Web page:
Cerebral Organoids (COs) are one of the most promising recent developments which attempt to provide an accurate microenvironment into which GSCs can infiltrate. These represent complex 3D cell aggregates derived from human pluripotent stem cells (hPSCs) which undergo neural differentiation and self-organize to form layered structures that resemble the developing human brain. COs have recently emerged as a model system for studying CNS disease within a human genetic background, as they appear to better recapitulate the cell diversity of the human cerebral cortex, including populations of neural progenitor cells, astrocyte precursor cells, oligodendrocyte precursor cells, excitatory neurons, inhibitory neurons and retinal cells [25, 26]. With remarkable structural similarities to the human brain, COs can also exhibit characteristics of cortical tissue architecture such as cell-type specific layering [27], and even cortical folding [28]. Recent efforts have also generated choroid-plexus-like organoids with a selective barrier resembling that of the blood–brain barrier. In addition to the ability to model production of cerebrospinal fluid, these organoids potentially allow for scalable assessment of a candidate drugs’ ability to cross the blood–brain barrier [29]. COs have been used to model brain development as well as a variety of diseases including microcephaly, lissencephaly, autism spectrum disorder, and even neurodegenerative disorders such as Alzheimer’s [30].

With the emergence of research pointing to GSCs being successfully used in more complex, fusion based culture protocols, recent studies have used human cerebral organoids as a model system to study GBM growth in a tridimensional human brain-like environment. These efforts can be broadly divided into two categories based on the method of inducing tumor formation in organoids. One is the use of genetically engineered organoid models, which are well suited for understanding genetic mechanisms of GBM induction within the 3D environment of healthy tissue that is present during in vivo tumorigenesis [31, 32]. The second relies on the introduction of patient derived GSCs into organoids, which is particularly well suited for understanding clinical characteristics following initial tumor formation. Due to the central role of GSCs as the cell type that drives tumor progression and recurrence [33], these efforts have focused on introducing GSCs into COs, either as single cells [34,35,36,37] or as GSC spheres [38]. Characteristic results of the latter method, which is utilized in our laboratory, are presented in Fig. 1.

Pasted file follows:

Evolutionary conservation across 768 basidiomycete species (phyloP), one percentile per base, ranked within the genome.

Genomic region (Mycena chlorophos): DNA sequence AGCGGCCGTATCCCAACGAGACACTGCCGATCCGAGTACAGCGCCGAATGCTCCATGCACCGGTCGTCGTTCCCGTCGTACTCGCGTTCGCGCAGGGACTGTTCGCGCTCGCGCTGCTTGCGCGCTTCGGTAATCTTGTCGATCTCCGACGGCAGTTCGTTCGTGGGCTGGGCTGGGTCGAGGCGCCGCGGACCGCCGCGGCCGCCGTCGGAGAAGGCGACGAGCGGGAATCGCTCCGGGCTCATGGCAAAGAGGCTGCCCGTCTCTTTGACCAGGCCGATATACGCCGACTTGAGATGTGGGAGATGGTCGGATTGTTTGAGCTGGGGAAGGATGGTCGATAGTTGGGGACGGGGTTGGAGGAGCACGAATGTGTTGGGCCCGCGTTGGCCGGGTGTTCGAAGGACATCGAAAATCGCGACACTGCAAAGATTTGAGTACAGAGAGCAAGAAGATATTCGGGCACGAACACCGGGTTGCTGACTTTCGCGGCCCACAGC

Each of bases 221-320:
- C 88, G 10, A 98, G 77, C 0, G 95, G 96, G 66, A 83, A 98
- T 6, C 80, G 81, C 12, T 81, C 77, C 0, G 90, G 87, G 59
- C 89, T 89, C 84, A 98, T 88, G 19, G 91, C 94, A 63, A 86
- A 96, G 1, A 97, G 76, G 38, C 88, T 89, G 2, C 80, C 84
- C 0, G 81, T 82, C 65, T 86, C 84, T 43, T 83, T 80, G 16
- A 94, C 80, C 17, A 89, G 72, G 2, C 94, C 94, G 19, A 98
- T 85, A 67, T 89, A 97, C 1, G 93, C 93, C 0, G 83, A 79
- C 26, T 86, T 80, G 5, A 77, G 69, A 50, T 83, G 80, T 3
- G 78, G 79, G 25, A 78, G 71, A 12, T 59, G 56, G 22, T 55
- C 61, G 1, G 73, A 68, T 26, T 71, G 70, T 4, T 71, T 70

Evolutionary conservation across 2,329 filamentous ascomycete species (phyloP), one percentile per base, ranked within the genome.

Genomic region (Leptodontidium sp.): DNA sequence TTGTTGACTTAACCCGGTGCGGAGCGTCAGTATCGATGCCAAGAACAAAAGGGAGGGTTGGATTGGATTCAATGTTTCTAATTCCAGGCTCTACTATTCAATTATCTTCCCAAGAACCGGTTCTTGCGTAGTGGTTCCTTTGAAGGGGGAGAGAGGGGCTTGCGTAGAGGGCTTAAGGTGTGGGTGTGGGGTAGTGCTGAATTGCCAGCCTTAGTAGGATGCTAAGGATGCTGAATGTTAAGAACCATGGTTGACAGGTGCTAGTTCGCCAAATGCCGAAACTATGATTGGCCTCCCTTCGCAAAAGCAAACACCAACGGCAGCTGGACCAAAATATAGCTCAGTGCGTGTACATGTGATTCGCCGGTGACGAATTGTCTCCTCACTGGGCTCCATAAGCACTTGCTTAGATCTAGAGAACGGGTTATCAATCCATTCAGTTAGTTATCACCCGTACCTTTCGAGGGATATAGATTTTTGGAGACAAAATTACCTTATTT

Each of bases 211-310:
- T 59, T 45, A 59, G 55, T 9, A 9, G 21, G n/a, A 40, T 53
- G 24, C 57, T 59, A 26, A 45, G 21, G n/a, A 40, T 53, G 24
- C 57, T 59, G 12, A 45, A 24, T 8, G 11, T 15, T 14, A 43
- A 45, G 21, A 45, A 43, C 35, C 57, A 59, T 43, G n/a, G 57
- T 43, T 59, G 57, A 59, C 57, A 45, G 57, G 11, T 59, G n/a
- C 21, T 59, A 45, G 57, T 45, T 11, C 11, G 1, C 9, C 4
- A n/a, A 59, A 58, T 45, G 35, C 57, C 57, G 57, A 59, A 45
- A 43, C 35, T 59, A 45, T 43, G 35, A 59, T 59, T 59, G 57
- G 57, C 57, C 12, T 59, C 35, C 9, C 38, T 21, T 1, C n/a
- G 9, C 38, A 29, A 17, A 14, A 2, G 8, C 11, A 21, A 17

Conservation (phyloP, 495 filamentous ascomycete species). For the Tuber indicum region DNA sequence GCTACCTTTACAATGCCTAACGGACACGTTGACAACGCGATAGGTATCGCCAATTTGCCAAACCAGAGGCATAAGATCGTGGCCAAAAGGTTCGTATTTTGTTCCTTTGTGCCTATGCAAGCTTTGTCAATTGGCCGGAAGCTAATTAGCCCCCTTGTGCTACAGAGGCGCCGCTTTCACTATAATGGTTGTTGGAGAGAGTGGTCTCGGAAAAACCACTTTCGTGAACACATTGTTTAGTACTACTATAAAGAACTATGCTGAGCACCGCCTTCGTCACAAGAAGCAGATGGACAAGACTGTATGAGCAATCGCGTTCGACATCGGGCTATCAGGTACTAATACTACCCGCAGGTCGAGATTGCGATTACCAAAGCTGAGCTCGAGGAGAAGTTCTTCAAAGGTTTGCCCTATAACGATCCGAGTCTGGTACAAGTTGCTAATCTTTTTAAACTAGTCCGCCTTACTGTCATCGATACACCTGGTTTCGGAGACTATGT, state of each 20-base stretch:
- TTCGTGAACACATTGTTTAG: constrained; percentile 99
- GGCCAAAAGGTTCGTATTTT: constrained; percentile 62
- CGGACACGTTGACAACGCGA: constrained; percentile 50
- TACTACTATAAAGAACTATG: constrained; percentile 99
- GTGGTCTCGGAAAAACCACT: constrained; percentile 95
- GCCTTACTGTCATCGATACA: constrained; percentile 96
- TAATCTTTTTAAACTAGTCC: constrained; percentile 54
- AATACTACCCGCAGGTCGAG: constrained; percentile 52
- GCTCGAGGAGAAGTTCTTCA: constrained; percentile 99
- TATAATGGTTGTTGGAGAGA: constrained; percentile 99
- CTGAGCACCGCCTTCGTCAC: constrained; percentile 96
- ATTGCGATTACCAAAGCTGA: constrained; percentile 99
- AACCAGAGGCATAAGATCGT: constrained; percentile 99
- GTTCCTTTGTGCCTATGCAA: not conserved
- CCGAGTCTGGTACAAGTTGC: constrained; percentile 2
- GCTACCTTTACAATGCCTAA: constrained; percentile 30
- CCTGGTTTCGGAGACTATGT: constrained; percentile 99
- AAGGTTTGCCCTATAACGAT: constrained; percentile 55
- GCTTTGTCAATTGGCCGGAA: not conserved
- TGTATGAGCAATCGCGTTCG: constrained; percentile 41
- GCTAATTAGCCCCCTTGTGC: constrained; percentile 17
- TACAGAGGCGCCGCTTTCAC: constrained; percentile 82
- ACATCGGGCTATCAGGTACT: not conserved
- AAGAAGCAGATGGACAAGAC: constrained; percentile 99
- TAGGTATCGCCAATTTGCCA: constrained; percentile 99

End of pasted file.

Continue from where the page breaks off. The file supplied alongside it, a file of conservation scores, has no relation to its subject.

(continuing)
Fig. 1
figure1

Illustative example of how cerebral organoids are generated and their use for modeling GBM infiltration. a Typical developmental outline of cerebral organoid formation across time (i–iv) and validation with neuronal markers using histology (v) and immunofluorescence (vi) at 6 weeks to highlight formation of spatially organized brain-like tissue. Markers shown in immunofluorescence include SOX2 (primitive neuroepithelial progenitor cells), DCX (early neurons) and DAPI as a nuclear stain. b Characteristic epifluorescence image (i) of a fused GBM-organoid culture system through co-culturing of cerebral organoids with GFP-tagged GSCs. In (ii) immunofluorescence indicates the level of infiltration of GBM into neuronal tissue. In (ii), GFAP is used as a surrogate marker of the infiltrating GBM cells as it is not typically expressed in high levels in cerebral organoids at this timepoint (non-fused organoid in indent)